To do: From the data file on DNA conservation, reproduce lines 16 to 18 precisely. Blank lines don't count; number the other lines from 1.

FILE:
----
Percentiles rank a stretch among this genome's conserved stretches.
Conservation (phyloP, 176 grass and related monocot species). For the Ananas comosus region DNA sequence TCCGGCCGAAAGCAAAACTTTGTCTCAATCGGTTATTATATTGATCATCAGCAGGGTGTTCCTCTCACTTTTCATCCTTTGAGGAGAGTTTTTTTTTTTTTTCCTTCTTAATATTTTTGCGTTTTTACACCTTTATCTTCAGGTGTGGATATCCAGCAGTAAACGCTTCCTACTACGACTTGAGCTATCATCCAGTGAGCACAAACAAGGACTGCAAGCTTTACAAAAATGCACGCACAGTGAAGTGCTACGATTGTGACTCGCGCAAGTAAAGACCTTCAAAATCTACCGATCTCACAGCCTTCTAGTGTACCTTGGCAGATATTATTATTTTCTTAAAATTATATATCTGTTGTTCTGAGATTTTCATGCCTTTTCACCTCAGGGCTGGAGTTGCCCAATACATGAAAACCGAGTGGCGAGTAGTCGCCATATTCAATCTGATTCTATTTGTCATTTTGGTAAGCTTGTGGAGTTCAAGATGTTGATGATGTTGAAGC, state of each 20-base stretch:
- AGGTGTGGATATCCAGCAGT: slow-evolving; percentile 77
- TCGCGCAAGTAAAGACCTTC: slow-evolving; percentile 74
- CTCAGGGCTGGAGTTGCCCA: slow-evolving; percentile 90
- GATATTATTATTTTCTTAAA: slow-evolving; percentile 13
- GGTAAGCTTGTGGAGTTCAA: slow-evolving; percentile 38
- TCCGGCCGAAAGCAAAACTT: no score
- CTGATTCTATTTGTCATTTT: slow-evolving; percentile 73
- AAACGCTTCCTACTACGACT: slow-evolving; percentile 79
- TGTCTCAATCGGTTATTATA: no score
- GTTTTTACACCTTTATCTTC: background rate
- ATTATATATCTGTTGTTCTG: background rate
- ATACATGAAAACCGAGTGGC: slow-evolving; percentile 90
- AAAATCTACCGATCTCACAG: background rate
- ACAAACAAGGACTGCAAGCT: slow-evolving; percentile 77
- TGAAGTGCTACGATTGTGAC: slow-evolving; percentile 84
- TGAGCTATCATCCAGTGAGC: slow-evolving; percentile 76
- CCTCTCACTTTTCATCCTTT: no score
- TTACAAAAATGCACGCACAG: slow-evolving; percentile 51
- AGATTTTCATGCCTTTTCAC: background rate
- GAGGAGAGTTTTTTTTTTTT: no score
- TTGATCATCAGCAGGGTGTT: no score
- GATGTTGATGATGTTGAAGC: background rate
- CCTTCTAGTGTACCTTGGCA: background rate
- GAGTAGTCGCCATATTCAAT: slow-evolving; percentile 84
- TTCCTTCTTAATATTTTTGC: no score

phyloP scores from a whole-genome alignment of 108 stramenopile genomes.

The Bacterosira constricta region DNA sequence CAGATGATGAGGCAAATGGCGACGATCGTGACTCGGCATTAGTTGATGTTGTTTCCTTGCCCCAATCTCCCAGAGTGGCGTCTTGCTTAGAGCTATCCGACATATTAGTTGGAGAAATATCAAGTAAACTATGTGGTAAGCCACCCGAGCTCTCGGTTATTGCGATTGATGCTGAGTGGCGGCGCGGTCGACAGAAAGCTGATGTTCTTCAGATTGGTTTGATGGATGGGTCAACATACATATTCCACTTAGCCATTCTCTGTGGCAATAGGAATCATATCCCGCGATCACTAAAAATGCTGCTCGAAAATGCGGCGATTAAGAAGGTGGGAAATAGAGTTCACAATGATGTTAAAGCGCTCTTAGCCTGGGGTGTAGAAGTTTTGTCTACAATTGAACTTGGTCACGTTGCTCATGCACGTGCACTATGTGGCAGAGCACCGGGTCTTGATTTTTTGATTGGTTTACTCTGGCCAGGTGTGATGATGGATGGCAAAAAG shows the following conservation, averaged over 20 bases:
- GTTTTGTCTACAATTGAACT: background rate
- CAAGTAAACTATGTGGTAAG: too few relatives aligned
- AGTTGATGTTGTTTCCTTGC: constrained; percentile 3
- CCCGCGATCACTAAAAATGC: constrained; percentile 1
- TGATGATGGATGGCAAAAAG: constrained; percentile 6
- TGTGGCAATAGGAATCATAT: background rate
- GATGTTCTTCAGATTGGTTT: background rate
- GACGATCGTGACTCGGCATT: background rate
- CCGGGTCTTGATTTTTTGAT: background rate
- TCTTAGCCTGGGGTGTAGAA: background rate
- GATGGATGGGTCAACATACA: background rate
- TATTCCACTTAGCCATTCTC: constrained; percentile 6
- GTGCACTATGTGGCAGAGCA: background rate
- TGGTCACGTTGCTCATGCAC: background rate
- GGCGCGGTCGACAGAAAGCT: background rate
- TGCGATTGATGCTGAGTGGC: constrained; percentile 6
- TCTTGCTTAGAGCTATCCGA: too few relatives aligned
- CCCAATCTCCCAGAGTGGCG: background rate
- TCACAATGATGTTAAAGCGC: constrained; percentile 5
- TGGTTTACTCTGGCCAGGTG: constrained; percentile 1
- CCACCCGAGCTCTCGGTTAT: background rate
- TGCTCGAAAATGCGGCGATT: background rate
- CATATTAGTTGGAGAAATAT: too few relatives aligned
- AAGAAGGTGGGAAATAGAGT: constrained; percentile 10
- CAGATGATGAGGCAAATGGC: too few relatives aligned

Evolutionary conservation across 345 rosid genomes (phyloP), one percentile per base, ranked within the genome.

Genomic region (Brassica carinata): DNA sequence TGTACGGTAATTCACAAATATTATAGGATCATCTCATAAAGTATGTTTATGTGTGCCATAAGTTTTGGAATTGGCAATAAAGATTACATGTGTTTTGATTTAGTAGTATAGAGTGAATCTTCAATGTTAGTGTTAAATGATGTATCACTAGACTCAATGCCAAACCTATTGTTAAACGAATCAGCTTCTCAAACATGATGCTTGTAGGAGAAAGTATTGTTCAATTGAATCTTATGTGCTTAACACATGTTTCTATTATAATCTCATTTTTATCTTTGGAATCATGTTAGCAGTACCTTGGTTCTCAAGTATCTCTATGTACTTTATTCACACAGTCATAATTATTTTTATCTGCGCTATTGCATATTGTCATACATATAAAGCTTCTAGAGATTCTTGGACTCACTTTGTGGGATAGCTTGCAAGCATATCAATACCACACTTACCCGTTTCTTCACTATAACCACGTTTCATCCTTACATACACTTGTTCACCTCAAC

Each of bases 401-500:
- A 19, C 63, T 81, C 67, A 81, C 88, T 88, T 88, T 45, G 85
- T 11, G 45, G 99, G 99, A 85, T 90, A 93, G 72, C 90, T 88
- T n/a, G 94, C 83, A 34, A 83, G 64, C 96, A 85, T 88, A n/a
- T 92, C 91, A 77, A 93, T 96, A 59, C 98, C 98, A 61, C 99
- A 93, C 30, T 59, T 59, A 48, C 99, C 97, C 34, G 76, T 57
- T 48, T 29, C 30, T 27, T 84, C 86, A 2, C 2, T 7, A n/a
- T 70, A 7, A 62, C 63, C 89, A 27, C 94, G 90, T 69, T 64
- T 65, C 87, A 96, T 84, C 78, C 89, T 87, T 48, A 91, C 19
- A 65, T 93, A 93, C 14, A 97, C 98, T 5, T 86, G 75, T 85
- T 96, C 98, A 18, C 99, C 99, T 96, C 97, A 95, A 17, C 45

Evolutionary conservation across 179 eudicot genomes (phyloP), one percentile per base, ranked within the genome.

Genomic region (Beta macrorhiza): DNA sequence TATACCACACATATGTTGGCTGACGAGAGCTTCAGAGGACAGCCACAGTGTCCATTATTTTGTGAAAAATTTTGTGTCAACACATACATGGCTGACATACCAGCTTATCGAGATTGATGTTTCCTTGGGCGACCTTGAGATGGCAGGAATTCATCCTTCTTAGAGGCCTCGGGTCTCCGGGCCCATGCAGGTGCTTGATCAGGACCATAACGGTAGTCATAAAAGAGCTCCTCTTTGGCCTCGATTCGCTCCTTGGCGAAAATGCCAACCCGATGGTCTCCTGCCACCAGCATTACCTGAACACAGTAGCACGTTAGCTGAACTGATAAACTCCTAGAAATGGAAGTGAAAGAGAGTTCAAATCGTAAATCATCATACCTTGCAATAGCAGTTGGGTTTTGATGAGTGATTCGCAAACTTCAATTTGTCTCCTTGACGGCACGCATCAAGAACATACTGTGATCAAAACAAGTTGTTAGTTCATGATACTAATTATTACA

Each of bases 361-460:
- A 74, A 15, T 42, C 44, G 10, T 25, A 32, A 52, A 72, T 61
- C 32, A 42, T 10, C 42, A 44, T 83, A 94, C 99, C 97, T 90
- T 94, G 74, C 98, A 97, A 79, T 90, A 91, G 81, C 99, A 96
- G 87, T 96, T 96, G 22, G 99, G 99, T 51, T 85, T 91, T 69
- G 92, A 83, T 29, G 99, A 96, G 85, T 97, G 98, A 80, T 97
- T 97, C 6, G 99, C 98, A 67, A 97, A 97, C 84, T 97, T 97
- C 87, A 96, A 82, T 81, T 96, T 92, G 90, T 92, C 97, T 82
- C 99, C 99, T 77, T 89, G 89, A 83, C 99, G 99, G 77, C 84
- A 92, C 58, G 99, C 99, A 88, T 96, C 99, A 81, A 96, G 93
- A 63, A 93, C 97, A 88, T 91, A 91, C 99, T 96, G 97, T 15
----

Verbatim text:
- ACAAACAAGGACTGCAAGCT: slow-evolving; percentile 77
- TGAAGTGCTACGATTGTGAC: slow-evolving; percentile 84
- TGAGCTATCATCCAGTGAGC: slow-evolving; percentile 76